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Keywords:

  • Siberian shelf;
  • air temperature;
  • bottom water layer;
  • subsea permafrost;
  • water temperature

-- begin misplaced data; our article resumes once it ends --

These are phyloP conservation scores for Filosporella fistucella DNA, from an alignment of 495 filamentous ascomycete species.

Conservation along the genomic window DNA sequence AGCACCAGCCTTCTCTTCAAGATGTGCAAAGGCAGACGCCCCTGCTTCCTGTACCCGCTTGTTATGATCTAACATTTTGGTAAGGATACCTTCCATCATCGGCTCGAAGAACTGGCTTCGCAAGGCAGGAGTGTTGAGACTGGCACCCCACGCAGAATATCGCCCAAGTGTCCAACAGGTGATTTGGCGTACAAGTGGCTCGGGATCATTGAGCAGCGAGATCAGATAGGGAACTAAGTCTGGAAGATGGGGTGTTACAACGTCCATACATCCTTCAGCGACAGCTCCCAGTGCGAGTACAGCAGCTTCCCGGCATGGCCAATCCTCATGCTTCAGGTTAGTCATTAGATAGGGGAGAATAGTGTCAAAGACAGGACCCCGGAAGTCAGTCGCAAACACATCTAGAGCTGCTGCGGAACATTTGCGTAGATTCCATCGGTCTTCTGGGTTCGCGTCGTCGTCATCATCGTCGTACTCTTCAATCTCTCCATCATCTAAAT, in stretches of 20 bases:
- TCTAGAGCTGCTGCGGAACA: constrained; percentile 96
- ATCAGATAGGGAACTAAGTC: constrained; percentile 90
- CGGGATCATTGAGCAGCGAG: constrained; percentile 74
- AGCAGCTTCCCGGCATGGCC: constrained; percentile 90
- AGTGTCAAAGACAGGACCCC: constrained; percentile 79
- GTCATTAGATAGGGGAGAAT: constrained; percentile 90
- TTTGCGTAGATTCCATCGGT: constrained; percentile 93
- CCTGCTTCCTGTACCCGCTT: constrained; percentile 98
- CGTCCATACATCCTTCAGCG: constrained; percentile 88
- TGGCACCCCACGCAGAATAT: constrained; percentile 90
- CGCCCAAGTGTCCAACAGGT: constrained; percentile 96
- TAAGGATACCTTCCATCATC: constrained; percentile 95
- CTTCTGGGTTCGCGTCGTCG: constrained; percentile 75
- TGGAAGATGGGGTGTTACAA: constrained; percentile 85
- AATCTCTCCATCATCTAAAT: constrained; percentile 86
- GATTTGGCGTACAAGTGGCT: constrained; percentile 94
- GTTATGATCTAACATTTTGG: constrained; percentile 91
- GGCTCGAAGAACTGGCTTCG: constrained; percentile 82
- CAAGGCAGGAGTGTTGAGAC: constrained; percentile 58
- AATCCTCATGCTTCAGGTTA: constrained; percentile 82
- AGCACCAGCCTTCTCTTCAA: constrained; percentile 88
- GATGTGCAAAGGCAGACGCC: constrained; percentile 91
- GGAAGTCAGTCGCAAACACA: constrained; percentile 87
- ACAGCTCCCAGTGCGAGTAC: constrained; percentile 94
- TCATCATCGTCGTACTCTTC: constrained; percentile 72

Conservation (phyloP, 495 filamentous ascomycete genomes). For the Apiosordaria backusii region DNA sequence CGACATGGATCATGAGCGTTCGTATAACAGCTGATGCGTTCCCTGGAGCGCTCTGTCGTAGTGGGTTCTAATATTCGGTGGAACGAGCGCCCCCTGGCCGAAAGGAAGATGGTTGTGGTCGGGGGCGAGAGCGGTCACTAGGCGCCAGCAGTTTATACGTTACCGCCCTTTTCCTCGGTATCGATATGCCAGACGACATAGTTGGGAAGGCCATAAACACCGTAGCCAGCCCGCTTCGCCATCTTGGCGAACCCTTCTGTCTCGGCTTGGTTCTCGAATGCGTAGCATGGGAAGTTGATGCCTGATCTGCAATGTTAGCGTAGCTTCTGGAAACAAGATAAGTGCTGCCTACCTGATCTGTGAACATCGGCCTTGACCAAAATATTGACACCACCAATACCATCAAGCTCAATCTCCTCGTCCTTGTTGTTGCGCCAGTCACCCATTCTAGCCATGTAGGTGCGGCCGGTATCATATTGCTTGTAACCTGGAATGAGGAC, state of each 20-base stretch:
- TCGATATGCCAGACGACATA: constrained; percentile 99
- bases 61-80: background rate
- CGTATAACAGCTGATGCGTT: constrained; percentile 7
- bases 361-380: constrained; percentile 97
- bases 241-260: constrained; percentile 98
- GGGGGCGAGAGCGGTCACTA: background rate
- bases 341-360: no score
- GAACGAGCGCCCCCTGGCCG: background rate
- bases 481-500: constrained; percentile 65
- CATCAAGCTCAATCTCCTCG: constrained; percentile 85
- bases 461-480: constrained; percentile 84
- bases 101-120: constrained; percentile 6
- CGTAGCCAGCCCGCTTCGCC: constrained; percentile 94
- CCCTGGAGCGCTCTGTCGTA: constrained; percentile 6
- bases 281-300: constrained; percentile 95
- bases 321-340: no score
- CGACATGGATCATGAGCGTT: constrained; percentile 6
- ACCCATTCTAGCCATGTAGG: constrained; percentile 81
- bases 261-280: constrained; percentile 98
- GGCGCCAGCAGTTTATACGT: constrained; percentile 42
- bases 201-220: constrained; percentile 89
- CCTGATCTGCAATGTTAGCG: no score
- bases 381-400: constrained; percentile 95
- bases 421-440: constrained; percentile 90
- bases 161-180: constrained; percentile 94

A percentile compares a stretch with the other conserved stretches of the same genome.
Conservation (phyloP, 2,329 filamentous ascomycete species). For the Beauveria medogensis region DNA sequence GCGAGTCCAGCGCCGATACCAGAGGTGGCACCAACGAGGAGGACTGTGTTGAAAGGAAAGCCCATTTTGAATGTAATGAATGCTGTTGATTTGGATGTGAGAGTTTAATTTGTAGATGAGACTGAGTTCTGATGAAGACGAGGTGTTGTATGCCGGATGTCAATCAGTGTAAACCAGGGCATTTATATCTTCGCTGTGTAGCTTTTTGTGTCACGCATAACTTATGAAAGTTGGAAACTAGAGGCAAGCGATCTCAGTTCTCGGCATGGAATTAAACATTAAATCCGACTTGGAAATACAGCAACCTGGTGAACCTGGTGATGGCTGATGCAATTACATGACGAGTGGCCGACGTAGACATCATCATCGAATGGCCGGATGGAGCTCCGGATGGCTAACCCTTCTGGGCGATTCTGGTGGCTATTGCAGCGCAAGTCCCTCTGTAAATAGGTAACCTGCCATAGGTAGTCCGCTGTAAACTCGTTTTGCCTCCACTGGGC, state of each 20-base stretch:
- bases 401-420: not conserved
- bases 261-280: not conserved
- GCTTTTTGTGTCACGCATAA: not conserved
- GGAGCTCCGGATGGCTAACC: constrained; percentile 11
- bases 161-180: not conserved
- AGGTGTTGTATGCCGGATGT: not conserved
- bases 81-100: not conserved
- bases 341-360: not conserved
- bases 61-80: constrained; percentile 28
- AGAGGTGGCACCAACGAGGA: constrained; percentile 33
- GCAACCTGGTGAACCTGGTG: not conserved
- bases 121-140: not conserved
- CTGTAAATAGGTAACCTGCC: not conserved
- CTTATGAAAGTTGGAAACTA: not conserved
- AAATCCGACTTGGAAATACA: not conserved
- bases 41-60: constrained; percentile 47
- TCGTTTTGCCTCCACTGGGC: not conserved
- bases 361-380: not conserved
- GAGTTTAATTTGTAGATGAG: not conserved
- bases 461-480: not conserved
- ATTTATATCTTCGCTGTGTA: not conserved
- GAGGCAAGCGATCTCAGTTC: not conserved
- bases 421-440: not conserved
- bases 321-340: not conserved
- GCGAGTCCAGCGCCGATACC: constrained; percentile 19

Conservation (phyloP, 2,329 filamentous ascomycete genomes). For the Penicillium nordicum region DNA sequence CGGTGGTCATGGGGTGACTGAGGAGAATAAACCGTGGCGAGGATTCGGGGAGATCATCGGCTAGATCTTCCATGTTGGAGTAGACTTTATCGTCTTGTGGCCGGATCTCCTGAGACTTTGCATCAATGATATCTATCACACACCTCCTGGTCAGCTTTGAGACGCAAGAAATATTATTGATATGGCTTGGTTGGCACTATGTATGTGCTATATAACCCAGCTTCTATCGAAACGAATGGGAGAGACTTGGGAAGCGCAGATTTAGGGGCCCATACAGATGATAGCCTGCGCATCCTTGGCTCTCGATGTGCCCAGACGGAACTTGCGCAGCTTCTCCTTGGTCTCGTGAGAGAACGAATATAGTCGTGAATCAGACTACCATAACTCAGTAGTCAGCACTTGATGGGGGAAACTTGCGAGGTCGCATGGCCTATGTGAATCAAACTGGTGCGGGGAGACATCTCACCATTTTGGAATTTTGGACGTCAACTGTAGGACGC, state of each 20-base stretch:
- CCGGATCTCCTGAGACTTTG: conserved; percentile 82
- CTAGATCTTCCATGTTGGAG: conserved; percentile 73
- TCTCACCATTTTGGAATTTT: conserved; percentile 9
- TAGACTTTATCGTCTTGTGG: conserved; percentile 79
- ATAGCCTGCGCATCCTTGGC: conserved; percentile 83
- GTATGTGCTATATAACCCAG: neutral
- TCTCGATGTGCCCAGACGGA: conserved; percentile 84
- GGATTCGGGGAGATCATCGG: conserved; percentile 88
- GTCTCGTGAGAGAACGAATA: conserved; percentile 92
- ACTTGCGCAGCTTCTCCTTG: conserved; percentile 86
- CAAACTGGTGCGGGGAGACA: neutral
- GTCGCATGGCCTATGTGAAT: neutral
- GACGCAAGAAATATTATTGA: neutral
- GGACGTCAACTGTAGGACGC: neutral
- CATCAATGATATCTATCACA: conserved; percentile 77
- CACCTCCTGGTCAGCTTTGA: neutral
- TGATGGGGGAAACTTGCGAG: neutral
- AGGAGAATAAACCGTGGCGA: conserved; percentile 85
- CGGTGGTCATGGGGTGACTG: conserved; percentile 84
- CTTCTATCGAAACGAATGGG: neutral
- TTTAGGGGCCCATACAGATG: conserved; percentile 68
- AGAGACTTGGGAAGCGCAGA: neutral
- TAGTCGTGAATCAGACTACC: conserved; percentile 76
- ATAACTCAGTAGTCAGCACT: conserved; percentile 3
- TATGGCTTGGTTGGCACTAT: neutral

Eight thousand years ago, a rising sea inundated the vast permafrost regions off the northern coast of Siberia. Comprising the modern east Siberian shelf, the region holds enormous quantities of methane hydrates bottled up in remnant subterranean permafrost zones that are, in turn, trapped beneath the ocean waters. Records of seafloor water temperature showing a 2.1°C rise since 1985, coupled with recent observations of methane emissions from the seabed, have led some scientists to speculate that the rising temperatures have thawed some of the subsurface permafrost, liberating the trapped methane. The connection is compelling, but an investigation by Dmitrenko et al. into the sensitivity of permafrost to rising temperatures suggests the two observations are not connected. Using a permafrost model forced with paleoclimate data to analyze changes in the depth of frozen bottom sediments, the authors found that roughly 1 meter of the subsurface permafrost thawed in the past 25 years, adding to the 25 meters of already thawed soil. Forecasting the expected future permafrost thaw, the authors found that even under the most extreme climatic scenario tested this thawed soil growth will not exceed 10 meters by 2100 or 50 meters by the turn of the next millennium. The authors note that the bulk of the methane stores in the east Siberian shelf are trapped roughly 200 meters below the seafloor, indicating that the recent methane emissions observations were likely not connected to the modest modern permafrost thaw. Instead, they suggest that the current methane emissions are the result of the permafrost's still adjusting to its new aquatic conditions, even after 8000 years. (Journal of Geophysical Research-Oceans, doi:10.1029/2011JC007218, 2011)